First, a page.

Women’s Health

Viva La Vulva: feminine health thru art

This panel will view the disparities in female sexual and reproductive health through the lens of art. Women of color in the U.S. are resilient in a number of respects, yet they continue to face more health challenges than white and Asian women. Ever wonder why African American and Hispanic women have poorer health outcomes compared to white women, especially in the area of pregnancy and birth? Why do American Indian and Alaska Native women have significantly poorer health than other women of color? Why are African American women experiencing higher rates of new aids cases? What is female genital mutilation and why should you be concerned about it? What is female sexual dysfunction and how bringing together the art and medical community can be the answer. The Viva La Vulva panel will open up a dialogue about what affects a woman’s physical and sexual health over her lifetime. The panel will also answer the questions posed and explore how we can affect change in caring for women of color.


2018’s

Featured Panelists

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Zeahlot Lopez is a Licensed Marriage and Family Therapist, Licensed Professional Counselor, and Licensed Cosmetologist helping humans rebuild their spirit. Guided by her intuition, clinical training, life experiences, and some luck she currently helps individuals and families lead a happier life! Aside from providing mental health services to better the lives of her clients, she enjoys providing coaching services to entrepreneurs and those looking to increase their emotional intelligence. She enjoys comedy, singing in her shower, and cooking new dishes. Recently she was featured on the television network Univision, speaking on challenges associated with Mental Health and in LA Voyage magazine as a featured entrepreneur. 

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Dr. Cara Quant, a resident physician, created and organized Viva La Vulva after she noticed how men's sexual issues are regularly discussed in the medical community, but women's sexual health issues are often overlooked. She understands that the language of art can be used for education and as a means of healing. She brought together a diverse team of people with a share division to bring the idea of Viva La Vulva Art Exhibition into reality. 


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Afsana Monir is the executive director and co-founder of Project New Yorker, a nonprofit whose mission is to improve the livelihood of marginalized and underprivileged immigrant women and girls by helping them explore opportunities and educating them to overcome the challenges of city life through technology. Afsana immigrated from England with a strong background in Law which she continues to utilize in her fight to help the community’s needy members. Afsana moved to United States from England after finishing law school. She worked as a Legal Counsel in the immigration law and human rights arena at Duncan Lewis Solicitors in London, where her focus was to serve indigent people who could not afford to hire a lawyer. Prior to coming on board with Project New Yorker, she worked closely with the underprivileged people across NYC.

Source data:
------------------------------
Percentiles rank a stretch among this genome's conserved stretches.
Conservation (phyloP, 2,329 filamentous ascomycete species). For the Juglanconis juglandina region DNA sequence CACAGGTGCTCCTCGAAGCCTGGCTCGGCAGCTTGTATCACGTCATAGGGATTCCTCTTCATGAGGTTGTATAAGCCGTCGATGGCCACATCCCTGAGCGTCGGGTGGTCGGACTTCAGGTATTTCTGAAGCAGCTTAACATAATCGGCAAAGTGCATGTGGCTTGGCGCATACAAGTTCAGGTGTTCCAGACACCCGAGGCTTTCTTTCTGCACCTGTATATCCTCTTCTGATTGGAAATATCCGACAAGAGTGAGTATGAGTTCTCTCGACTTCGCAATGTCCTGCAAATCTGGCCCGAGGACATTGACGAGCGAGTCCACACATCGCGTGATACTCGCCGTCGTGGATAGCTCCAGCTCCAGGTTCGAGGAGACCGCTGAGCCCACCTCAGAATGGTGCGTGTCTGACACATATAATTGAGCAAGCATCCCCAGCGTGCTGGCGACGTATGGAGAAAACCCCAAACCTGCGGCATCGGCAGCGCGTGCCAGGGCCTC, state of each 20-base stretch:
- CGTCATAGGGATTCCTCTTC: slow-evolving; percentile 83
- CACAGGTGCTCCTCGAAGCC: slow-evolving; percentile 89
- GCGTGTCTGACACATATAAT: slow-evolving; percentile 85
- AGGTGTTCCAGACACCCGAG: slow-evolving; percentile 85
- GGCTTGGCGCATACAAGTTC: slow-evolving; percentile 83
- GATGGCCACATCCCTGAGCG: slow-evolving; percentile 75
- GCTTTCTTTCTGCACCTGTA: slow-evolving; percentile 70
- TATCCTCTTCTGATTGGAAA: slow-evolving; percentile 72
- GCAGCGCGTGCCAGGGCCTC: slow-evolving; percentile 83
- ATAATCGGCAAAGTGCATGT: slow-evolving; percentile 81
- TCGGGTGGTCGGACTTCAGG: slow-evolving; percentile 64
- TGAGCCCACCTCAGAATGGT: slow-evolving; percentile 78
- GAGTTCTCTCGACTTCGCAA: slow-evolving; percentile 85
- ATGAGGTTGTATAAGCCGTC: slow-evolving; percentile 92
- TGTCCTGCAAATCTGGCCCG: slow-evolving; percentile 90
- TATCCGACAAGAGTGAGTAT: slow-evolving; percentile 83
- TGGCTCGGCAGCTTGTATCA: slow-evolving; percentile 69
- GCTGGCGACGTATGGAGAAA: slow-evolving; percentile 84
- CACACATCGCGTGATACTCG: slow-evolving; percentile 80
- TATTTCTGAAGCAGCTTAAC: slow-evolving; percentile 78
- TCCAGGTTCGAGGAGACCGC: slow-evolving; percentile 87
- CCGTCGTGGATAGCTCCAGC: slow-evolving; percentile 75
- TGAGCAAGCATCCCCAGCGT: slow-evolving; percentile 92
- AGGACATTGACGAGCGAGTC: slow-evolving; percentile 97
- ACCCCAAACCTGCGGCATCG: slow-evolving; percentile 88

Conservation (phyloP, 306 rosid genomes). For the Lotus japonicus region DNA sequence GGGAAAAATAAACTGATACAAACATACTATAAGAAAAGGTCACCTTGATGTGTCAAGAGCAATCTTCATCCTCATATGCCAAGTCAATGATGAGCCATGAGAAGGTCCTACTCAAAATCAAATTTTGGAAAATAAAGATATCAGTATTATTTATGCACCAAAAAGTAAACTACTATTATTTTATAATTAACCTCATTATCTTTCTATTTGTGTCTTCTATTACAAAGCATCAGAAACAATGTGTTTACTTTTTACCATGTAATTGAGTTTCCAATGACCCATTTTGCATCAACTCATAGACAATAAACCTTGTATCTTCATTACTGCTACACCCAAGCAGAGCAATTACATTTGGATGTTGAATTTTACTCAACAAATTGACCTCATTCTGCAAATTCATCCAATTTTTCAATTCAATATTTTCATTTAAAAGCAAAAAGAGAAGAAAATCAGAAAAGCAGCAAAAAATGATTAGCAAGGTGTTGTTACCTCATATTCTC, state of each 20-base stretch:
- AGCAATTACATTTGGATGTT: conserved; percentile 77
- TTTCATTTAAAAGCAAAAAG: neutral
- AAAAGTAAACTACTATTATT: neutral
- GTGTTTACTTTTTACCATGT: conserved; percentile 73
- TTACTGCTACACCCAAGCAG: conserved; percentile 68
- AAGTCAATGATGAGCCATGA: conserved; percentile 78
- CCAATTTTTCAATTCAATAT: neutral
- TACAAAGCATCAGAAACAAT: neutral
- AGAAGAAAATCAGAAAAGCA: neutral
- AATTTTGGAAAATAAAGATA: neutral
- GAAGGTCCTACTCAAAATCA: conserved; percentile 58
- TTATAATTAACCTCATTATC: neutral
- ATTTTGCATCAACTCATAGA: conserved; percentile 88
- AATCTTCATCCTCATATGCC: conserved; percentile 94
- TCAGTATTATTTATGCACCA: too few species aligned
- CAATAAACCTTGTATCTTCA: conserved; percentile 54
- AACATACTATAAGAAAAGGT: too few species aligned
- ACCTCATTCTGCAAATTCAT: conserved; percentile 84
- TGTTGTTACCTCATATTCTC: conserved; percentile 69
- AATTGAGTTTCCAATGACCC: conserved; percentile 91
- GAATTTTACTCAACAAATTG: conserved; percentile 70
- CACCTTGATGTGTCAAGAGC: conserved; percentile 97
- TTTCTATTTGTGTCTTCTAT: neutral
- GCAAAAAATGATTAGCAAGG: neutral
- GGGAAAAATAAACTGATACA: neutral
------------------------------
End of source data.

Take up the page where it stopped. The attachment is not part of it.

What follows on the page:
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Tanyika "Tann" Moore is a speaker who has conducted countless seminars regarding personal development, self-image and assertiveness.  She is also a producer, director, classically-trained actress, Licensed Marriage and Family Therapist, and founder of Power and Purpose Productions Inc. where the mission is to raise mental health awareness through the dramatic and fine arts. PPP Inc. is committed to partnering with corporations, organizations, schools and other entities to educate through theatrical productions, workshops and other arts-related modalities. 
Tanyika is a Licensed Marriage and Family Therapist (LMFT) working in private practice at Tanyika Moore Healing Arts, in Valencia, CA where she assists clients in reaching goals and managing challenges. She is also the author of, “The Cinderella Syndrome: When the glass slipper no longer fits”, which was awarded The Reviewer’s Choice Award for Best Nonfiction/Self-Help and introduced the world to Hip-Help ™, a term coined by Tanyika. Tanyika's VisitIN ™ Vision Board Workshops help individuals and groups identify and clarify goals . This fun and relaxing workshop experience utilizes creative expression and wellness modalities to encourage the participant(s) to spend time getting to know themselves better. My motto is: Artistic observation evokes possibility, power, and purpose.

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Nicolas Schwalbe - Before beginning his Master’s degree in Social Work at USC, Nicolas earned a BA from Harvard University where he studied the intersection(s) of music, philosophy, religion, literature, and spirituality. His current research focuses on Nada Yoga, the “Yoga of Sound,” exploring how sacred texts can be re-contextualized to complement and enrich the evidence-based methodologies developed for practitioners in the helping professions. Nicolas’ research informs his group therapy work with adolescents at the psychiatric inpatient unit at Gateways Hospital in Los Angeles and he was recently a featured presenter at the International Conference on Mindfulness, the NASW conference, and the USC Integrative Health conference. Nicolas is also devoted singer, songwriter, and musician.